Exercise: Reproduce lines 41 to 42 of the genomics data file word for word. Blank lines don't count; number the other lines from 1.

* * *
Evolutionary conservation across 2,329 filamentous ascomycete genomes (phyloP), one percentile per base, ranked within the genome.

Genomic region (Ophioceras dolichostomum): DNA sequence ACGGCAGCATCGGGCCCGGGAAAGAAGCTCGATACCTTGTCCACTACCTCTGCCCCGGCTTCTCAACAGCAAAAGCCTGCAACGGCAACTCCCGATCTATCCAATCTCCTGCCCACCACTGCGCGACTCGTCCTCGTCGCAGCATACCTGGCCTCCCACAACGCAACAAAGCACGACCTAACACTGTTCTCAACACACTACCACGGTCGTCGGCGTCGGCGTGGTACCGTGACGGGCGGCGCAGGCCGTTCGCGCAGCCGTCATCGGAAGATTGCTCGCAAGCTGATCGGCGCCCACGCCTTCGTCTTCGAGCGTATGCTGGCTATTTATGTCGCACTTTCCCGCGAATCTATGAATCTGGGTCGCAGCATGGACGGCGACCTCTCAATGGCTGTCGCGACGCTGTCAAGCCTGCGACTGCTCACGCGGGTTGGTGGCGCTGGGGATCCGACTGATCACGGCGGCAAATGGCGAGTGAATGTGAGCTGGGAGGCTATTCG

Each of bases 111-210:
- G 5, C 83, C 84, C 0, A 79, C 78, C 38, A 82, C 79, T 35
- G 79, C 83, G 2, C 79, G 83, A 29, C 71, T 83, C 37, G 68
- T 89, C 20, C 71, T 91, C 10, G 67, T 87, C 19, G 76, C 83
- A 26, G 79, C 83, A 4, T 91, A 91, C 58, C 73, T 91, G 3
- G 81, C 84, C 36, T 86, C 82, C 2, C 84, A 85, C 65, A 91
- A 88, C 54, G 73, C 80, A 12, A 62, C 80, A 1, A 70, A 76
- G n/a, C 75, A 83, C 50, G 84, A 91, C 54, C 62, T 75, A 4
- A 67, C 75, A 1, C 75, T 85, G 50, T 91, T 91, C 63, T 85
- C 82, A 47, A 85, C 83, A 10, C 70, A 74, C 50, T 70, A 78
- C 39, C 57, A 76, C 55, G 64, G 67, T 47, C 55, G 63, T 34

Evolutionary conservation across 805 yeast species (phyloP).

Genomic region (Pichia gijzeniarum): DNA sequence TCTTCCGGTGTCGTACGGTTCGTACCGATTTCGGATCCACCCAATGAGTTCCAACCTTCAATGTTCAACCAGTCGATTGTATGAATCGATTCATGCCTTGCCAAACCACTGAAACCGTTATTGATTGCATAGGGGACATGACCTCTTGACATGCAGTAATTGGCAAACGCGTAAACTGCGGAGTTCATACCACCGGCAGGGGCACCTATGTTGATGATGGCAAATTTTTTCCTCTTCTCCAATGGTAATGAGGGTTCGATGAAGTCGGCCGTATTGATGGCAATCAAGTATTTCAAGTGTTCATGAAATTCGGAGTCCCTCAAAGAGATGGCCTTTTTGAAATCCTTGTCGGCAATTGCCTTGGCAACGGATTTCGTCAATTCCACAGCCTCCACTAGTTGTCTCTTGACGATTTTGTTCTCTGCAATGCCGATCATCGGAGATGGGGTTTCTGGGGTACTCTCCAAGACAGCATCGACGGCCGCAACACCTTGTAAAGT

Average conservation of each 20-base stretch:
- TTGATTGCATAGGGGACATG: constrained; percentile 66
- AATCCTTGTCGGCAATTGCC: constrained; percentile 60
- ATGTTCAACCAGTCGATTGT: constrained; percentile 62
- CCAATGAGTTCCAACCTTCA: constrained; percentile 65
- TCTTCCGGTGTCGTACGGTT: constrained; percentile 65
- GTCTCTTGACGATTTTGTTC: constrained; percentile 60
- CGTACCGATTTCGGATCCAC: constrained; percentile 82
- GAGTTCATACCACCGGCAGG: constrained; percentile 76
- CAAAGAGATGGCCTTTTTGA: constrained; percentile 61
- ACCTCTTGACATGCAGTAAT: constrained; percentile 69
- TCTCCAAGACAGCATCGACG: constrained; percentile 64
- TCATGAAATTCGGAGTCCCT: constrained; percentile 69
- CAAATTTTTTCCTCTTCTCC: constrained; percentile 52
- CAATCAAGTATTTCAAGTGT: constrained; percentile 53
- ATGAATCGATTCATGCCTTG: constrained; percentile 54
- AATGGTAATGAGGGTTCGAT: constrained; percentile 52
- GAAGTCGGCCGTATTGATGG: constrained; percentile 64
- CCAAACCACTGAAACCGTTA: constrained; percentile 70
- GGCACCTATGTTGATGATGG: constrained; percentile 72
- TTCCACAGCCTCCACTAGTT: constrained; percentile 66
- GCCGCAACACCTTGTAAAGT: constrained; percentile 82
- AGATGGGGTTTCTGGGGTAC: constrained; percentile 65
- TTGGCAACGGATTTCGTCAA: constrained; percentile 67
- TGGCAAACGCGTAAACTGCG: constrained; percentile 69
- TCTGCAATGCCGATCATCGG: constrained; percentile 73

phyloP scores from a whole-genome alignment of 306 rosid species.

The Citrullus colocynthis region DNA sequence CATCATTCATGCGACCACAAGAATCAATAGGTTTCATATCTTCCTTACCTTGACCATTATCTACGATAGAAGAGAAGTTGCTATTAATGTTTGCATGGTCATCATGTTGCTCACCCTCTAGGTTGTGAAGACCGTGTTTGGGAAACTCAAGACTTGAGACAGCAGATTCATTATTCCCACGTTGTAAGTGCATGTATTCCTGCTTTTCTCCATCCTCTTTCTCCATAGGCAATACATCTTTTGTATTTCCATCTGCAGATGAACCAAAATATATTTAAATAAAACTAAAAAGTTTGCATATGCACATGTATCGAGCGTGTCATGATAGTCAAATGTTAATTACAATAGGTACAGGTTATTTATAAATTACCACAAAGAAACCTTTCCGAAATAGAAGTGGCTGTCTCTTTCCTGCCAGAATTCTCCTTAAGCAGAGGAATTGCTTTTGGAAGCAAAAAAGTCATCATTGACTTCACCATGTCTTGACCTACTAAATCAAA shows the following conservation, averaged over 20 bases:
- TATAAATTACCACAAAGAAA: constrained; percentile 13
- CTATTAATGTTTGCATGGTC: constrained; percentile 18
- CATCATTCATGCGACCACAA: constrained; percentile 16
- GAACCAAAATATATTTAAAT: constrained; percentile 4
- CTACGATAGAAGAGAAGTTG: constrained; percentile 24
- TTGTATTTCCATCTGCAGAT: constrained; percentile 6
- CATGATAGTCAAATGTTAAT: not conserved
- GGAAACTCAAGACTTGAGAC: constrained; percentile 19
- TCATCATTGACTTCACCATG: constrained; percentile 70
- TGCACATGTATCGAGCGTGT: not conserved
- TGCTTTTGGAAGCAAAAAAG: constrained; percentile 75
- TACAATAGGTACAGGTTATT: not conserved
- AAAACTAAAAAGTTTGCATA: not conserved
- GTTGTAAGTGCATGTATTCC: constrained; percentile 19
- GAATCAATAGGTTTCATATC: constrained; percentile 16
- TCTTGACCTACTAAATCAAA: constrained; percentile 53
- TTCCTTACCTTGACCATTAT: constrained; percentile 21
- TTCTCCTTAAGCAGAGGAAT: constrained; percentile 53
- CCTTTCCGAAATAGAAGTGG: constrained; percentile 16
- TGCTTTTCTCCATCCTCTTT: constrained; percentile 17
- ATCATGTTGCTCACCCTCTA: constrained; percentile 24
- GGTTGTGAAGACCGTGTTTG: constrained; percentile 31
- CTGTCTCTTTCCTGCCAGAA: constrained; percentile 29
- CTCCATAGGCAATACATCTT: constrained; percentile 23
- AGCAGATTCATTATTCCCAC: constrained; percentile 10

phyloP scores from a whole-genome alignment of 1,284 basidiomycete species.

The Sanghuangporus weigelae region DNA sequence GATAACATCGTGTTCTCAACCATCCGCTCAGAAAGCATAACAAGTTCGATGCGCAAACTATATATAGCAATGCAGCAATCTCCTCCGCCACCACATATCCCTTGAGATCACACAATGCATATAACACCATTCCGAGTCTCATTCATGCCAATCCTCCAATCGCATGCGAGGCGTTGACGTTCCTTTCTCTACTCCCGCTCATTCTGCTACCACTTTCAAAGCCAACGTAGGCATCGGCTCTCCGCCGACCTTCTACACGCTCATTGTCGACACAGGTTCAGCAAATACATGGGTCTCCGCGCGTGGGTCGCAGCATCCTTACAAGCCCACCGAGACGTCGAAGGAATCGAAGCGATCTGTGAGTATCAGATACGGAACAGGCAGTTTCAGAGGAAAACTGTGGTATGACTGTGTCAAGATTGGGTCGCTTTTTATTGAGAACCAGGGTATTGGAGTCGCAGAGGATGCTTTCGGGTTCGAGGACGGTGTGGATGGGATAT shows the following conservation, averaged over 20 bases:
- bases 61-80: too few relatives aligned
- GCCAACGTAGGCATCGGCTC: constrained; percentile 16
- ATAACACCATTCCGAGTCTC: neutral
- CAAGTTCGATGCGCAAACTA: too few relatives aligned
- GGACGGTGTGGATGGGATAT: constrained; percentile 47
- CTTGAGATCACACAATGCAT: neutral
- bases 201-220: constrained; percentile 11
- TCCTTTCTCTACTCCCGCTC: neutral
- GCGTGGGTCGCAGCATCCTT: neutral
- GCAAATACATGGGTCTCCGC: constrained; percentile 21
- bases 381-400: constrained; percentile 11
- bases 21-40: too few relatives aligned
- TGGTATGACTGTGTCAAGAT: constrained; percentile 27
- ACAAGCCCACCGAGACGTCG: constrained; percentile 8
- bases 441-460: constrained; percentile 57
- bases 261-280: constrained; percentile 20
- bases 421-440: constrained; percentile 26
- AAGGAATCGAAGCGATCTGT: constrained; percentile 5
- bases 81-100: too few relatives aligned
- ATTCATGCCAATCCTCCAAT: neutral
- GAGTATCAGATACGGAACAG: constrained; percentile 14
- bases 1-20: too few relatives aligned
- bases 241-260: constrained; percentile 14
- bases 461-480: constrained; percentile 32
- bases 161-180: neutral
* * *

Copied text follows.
- TCTGCAATGCCGATCATCGG: constrained; percentile 73

phyloP scores from a whole-genome alignment of 306 rosid species.